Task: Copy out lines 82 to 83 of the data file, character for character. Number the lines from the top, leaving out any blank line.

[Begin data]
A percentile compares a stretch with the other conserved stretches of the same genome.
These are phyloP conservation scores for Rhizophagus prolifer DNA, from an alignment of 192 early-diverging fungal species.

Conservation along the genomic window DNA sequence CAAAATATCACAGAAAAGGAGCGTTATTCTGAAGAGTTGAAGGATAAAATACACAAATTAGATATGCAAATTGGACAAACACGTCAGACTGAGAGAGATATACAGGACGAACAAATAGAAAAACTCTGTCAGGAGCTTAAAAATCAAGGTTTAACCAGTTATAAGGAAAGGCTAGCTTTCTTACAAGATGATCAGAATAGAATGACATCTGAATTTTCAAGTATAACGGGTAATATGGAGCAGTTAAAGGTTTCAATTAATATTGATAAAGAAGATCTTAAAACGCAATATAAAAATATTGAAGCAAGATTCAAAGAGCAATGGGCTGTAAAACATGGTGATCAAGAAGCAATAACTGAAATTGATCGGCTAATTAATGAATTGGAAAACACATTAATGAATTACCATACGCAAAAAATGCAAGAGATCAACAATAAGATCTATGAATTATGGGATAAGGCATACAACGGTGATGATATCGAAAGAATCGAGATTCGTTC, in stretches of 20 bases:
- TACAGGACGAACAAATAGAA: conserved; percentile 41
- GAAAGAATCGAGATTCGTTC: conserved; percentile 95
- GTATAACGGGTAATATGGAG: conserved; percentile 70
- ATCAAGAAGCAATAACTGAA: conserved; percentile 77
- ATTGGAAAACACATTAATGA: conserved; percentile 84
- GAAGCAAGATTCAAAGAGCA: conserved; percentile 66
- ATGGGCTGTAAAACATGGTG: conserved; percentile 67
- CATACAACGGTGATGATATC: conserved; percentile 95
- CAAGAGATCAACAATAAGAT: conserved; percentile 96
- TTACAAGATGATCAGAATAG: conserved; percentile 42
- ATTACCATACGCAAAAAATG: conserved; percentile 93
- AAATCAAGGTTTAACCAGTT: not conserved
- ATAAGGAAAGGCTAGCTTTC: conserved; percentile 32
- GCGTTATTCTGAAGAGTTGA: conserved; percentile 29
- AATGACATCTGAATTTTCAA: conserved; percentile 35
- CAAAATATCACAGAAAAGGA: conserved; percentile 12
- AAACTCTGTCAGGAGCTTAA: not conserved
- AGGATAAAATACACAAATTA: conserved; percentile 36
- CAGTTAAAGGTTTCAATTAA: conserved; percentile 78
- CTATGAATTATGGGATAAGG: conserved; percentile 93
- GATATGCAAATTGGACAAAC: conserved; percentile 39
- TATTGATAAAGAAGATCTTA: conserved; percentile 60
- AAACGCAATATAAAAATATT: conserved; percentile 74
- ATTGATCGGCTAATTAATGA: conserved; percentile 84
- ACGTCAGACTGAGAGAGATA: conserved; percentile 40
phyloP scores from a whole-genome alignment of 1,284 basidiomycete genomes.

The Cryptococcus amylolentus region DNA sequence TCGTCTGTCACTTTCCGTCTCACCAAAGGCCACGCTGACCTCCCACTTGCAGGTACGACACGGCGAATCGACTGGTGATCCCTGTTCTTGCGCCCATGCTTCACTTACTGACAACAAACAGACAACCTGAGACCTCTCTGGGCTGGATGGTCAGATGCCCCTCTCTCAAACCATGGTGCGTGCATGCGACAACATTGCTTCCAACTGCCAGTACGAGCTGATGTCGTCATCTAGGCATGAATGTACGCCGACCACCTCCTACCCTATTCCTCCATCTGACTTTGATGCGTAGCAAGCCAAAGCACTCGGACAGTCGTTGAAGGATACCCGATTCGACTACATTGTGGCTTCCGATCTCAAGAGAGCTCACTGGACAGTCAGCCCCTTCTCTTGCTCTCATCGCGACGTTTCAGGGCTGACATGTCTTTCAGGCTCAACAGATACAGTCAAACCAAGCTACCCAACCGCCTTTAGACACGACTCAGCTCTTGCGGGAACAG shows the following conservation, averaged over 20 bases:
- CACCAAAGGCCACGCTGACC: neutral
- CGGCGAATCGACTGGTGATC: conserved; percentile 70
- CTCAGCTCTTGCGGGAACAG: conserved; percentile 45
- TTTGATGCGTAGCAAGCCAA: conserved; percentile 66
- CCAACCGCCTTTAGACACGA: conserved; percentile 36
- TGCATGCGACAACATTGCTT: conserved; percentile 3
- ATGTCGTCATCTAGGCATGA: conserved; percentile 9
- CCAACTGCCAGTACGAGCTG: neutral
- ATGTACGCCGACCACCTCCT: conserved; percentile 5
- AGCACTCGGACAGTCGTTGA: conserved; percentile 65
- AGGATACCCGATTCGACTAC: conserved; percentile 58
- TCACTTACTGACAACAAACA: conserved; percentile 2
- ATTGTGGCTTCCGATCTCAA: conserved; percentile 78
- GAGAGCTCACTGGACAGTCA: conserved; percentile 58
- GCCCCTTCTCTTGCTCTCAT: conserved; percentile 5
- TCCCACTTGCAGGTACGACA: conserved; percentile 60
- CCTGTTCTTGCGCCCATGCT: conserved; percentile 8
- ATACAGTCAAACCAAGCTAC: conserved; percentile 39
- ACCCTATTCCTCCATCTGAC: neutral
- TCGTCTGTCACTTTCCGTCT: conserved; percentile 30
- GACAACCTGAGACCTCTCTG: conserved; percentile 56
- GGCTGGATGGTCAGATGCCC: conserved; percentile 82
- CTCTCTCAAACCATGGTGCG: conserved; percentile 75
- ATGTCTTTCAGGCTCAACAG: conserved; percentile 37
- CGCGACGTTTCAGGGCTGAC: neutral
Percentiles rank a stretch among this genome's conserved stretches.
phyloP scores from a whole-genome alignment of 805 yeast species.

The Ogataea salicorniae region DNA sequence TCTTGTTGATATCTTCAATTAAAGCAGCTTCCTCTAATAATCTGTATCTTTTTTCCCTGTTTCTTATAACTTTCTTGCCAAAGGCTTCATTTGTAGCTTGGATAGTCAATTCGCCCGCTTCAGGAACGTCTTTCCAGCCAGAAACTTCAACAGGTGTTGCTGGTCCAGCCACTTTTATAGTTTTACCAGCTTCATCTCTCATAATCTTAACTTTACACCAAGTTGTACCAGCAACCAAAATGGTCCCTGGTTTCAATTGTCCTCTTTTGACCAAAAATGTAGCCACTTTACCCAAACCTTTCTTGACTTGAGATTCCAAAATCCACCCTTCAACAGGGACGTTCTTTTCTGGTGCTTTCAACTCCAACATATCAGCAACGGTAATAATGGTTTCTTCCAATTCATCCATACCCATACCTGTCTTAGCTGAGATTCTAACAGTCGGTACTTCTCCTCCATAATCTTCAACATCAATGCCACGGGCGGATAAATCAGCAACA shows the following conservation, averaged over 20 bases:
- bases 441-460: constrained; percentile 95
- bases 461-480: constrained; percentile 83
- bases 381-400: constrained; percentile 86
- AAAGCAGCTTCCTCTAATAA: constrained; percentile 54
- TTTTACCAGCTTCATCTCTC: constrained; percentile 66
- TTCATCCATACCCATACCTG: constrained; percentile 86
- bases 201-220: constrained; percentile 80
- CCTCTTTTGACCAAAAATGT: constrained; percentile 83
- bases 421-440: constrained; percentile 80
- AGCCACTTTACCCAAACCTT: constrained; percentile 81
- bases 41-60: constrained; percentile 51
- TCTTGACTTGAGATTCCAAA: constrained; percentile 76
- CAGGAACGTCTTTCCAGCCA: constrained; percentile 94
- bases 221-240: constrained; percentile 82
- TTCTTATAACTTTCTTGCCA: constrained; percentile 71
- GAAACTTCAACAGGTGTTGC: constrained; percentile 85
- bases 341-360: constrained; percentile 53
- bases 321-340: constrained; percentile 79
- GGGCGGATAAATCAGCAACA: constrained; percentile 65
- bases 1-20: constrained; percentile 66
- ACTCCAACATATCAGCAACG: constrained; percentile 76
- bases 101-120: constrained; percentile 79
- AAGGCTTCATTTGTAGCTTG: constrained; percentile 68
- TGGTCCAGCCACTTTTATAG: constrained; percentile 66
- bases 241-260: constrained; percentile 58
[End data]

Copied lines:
- TGGTCCAGCCACTTTTATAG: constrained; percentile 66
- bases 241-260: constrained; percentile 58